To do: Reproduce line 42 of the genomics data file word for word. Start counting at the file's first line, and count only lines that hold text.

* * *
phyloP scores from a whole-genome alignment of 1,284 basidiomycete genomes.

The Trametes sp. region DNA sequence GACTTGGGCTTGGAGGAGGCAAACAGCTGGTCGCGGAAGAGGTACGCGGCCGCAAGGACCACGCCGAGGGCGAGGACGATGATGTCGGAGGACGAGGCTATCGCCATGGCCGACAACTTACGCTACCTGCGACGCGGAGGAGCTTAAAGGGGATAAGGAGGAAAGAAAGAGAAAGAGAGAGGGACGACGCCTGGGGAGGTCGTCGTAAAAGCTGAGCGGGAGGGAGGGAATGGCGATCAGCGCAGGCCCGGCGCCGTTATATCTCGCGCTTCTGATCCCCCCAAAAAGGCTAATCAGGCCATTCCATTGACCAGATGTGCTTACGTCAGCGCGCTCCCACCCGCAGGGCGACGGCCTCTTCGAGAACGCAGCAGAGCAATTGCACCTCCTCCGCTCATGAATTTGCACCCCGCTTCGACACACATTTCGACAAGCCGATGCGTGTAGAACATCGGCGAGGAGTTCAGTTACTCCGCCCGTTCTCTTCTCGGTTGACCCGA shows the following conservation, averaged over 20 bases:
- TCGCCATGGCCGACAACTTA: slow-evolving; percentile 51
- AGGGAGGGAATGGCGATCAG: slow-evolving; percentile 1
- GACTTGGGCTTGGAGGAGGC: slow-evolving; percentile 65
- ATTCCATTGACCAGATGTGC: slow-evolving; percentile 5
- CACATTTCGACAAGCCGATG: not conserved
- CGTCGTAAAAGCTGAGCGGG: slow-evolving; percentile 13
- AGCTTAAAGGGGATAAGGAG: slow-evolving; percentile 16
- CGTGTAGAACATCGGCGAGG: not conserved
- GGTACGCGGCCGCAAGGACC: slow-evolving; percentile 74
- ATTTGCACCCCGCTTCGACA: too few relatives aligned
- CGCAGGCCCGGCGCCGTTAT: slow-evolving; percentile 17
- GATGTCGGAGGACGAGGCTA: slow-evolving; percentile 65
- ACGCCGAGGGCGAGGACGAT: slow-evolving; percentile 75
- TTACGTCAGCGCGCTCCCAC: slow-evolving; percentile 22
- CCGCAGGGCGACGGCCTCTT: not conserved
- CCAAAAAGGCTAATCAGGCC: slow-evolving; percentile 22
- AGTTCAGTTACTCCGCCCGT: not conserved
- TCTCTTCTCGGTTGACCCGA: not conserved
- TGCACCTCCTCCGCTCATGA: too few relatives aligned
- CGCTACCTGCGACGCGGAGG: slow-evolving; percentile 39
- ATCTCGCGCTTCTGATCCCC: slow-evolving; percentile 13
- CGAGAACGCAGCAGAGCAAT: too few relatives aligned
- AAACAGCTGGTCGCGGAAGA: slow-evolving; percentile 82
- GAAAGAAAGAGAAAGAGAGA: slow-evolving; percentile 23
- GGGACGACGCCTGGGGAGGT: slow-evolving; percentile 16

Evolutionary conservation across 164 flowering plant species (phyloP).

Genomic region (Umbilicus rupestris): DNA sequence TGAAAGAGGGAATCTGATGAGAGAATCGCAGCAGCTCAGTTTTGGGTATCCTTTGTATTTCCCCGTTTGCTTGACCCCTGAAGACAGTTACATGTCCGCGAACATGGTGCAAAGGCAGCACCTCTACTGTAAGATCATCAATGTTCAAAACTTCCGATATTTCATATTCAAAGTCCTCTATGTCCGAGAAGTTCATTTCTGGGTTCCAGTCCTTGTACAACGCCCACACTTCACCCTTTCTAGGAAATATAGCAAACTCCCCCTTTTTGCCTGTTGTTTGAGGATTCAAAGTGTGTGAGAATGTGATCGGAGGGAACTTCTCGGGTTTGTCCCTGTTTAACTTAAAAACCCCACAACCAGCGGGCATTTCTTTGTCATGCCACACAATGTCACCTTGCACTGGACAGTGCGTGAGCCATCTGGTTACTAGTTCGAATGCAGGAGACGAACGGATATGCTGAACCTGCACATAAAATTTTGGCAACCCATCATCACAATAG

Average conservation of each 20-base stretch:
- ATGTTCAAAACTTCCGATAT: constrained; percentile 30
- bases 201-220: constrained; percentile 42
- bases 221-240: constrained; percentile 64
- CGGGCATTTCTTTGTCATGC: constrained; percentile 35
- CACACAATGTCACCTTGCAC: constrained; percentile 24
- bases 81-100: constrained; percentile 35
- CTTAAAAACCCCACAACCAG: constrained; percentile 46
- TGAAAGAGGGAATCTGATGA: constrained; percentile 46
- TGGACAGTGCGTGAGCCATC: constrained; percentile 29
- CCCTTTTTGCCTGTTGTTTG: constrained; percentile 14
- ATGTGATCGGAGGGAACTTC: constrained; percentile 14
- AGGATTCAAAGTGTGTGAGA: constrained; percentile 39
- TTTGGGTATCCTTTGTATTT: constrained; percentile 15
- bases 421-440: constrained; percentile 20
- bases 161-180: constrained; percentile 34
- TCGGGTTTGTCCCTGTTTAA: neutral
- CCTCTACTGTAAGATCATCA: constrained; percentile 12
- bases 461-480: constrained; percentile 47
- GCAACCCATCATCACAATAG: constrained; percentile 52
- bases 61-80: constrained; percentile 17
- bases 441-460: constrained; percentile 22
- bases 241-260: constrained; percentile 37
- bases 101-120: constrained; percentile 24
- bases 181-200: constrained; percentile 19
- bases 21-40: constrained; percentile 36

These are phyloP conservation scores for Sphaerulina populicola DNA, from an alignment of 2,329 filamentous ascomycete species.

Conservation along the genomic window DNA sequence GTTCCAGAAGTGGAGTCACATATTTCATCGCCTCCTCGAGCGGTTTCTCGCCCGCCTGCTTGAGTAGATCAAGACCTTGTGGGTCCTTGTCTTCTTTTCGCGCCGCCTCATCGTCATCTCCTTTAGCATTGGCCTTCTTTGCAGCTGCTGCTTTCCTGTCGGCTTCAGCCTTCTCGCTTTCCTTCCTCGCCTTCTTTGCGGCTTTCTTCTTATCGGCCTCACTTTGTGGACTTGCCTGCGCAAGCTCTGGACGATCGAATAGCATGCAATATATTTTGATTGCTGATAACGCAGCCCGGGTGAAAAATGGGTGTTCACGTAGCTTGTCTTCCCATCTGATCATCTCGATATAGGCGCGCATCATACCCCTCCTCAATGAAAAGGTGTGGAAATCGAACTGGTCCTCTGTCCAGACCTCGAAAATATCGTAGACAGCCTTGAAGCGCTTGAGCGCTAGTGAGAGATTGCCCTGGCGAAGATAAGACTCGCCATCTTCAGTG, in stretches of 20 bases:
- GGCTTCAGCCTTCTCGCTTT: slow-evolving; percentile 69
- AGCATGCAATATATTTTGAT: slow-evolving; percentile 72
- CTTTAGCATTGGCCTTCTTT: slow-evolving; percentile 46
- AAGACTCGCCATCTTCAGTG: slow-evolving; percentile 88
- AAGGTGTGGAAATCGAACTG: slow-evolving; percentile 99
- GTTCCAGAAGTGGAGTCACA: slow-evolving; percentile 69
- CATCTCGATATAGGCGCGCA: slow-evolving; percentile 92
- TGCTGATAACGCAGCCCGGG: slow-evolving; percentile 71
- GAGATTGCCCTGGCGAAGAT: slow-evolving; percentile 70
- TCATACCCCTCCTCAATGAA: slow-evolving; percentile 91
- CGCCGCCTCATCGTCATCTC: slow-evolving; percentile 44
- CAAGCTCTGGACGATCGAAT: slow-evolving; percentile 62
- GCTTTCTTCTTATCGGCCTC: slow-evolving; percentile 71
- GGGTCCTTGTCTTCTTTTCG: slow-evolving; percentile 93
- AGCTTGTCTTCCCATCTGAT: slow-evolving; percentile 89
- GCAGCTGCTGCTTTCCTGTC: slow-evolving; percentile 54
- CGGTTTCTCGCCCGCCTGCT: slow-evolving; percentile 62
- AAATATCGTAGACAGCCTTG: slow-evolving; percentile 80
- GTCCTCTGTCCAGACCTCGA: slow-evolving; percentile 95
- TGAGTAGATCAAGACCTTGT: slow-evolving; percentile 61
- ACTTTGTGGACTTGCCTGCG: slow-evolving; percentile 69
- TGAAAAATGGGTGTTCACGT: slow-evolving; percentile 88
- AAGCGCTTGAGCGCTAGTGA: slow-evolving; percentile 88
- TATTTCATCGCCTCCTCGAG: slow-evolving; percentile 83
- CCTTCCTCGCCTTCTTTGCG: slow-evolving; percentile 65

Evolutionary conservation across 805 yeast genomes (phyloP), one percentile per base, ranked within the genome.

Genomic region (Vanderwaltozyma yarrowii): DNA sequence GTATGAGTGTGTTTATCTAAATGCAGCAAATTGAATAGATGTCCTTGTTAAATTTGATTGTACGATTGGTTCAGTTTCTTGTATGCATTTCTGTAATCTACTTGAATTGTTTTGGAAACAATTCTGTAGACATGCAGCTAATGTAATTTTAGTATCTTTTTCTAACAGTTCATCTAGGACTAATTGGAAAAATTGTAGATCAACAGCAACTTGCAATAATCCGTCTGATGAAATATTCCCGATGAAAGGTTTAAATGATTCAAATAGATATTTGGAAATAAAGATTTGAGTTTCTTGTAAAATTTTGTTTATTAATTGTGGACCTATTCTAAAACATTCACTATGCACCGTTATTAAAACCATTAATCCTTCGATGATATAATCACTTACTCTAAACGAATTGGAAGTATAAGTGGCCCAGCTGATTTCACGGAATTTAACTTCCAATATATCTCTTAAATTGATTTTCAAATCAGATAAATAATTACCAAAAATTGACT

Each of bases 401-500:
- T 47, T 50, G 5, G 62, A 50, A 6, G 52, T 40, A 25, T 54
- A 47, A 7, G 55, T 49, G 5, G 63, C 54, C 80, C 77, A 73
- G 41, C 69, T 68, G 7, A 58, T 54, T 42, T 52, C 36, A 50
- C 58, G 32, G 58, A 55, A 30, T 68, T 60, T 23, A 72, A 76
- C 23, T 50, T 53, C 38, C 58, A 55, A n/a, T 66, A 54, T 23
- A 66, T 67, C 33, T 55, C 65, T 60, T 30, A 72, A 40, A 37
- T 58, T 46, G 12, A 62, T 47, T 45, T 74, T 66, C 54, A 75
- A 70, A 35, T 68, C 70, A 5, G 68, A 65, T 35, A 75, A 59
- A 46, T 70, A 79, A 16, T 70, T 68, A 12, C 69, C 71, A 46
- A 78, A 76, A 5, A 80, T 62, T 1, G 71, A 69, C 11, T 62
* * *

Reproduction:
- AGGATTCAAAGTGTGTGAGA: constrained; percentile 39